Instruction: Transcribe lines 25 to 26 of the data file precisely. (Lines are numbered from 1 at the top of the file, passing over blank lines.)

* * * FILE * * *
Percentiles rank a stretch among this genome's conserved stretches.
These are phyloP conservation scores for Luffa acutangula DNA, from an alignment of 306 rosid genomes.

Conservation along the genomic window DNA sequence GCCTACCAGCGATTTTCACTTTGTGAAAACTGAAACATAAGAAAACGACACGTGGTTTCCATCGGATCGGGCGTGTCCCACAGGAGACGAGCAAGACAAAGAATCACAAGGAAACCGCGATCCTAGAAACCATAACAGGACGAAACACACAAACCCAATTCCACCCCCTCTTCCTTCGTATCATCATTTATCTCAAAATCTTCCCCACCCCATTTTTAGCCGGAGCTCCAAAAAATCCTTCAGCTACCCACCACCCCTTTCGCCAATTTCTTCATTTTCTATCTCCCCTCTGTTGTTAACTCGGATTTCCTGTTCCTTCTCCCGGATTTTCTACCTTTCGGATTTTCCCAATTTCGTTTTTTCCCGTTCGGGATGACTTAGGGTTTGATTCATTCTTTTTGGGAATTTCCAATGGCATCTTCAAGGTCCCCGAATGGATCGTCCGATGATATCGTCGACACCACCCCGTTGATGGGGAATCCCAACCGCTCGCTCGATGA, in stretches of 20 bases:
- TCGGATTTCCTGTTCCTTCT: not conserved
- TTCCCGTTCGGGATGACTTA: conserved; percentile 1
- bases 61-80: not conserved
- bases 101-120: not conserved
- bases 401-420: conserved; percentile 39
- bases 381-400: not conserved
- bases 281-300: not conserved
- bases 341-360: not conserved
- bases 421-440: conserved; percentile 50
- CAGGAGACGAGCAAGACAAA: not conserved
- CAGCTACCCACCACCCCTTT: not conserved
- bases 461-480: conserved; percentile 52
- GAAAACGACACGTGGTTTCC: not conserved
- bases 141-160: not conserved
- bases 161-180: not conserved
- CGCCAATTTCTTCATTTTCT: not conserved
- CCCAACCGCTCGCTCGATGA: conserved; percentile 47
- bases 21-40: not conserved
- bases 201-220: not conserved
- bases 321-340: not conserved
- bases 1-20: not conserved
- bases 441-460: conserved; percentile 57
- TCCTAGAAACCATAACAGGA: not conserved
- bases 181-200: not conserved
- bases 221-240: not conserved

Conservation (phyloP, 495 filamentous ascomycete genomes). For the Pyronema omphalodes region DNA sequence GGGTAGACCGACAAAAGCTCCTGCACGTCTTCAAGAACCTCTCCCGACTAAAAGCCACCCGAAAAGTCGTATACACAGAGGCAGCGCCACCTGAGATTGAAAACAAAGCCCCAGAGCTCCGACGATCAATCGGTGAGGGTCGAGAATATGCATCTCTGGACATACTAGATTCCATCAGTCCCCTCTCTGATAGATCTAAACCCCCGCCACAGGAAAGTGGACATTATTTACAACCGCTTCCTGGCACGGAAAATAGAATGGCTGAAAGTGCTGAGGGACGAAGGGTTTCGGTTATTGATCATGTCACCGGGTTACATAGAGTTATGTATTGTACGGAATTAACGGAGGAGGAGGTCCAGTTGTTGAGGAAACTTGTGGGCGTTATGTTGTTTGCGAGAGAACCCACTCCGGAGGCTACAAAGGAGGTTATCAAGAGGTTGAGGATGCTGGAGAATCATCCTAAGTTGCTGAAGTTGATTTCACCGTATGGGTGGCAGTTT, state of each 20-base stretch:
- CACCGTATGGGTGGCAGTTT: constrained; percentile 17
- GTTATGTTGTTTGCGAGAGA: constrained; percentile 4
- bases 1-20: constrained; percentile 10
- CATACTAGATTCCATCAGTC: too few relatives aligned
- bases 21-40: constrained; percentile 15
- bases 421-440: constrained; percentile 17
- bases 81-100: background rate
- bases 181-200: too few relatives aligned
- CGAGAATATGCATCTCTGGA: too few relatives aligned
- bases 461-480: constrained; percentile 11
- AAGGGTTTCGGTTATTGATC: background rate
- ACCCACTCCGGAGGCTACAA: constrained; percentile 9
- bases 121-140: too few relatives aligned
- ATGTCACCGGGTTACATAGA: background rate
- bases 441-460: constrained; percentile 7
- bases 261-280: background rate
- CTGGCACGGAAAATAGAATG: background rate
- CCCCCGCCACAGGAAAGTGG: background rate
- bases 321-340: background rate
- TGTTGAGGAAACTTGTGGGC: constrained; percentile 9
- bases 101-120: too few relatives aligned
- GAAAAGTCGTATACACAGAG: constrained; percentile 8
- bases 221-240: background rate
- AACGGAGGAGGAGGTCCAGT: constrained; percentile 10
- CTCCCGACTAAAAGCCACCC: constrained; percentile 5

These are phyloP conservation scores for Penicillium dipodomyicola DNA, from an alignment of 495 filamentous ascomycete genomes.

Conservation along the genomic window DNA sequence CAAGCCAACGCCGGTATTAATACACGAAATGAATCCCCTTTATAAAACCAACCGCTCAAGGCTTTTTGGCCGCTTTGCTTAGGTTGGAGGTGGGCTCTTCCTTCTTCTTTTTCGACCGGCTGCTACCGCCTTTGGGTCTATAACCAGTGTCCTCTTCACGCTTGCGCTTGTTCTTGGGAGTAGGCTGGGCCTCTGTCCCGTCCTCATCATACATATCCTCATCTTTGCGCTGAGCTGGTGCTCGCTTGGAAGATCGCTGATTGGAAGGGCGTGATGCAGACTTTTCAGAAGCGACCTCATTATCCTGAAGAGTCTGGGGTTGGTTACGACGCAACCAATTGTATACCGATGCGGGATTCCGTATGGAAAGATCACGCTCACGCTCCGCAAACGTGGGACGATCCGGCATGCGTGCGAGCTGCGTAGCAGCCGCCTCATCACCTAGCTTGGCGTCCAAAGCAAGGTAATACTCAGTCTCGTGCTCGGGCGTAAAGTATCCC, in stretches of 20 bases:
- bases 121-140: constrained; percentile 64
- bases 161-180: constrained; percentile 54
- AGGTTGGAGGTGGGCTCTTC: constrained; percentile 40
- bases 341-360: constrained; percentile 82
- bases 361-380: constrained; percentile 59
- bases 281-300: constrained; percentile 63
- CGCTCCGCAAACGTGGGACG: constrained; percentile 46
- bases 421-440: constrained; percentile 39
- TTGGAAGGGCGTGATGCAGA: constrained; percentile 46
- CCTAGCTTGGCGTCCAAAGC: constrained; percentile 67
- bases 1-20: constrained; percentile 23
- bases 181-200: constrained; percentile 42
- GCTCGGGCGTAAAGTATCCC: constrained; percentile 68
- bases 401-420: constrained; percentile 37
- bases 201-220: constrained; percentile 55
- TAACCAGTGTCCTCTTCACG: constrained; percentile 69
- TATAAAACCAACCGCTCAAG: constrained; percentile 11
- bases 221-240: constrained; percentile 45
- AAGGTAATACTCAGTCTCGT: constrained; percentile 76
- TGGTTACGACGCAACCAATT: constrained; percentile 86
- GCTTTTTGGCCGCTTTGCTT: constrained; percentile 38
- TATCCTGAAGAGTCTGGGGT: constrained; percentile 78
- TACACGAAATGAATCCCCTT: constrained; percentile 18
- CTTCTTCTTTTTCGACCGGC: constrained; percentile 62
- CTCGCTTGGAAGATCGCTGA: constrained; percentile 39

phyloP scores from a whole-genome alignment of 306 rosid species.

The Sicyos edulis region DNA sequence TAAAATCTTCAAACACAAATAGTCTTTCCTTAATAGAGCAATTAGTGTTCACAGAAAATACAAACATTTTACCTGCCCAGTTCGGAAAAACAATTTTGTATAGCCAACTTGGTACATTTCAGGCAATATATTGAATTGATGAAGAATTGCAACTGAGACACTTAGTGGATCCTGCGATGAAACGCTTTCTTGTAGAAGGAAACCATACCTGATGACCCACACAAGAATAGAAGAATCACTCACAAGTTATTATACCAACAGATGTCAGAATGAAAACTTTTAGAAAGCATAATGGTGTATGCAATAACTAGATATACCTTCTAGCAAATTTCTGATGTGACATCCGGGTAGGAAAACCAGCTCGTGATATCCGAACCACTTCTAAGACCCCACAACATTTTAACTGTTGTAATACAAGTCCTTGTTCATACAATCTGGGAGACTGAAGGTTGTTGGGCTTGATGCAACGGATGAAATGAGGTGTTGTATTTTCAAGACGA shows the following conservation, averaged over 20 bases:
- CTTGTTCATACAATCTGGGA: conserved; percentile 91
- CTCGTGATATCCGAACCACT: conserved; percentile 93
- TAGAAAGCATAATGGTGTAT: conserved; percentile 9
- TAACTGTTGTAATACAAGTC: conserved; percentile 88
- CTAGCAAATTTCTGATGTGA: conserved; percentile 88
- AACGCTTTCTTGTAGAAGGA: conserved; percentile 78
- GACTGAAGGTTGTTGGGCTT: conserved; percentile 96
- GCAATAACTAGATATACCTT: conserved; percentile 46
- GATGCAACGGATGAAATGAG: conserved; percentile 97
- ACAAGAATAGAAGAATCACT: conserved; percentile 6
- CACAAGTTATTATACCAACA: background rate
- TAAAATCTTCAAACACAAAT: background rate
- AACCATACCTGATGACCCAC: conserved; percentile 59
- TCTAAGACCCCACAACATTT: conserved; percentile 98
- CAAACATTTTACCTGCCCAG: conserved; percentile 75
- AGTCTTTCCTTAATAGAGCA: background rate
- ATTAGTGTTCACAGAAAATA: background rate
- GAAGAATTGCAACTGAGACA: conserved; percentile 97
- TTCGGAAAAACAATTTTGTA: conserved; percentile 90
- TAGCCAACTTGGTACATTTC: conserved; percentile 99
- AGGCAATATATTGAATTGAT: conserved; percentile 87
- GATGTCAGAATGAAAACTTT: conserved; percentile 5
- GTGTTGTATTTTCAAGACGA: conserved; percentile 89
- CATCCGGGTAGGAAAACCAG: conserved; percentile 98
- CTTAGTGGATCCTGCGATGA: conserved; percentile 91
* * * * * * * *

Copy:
- bases 441-460: conserved; percentile 57
- TCCTAGAAACCATAACAGGA: not conserved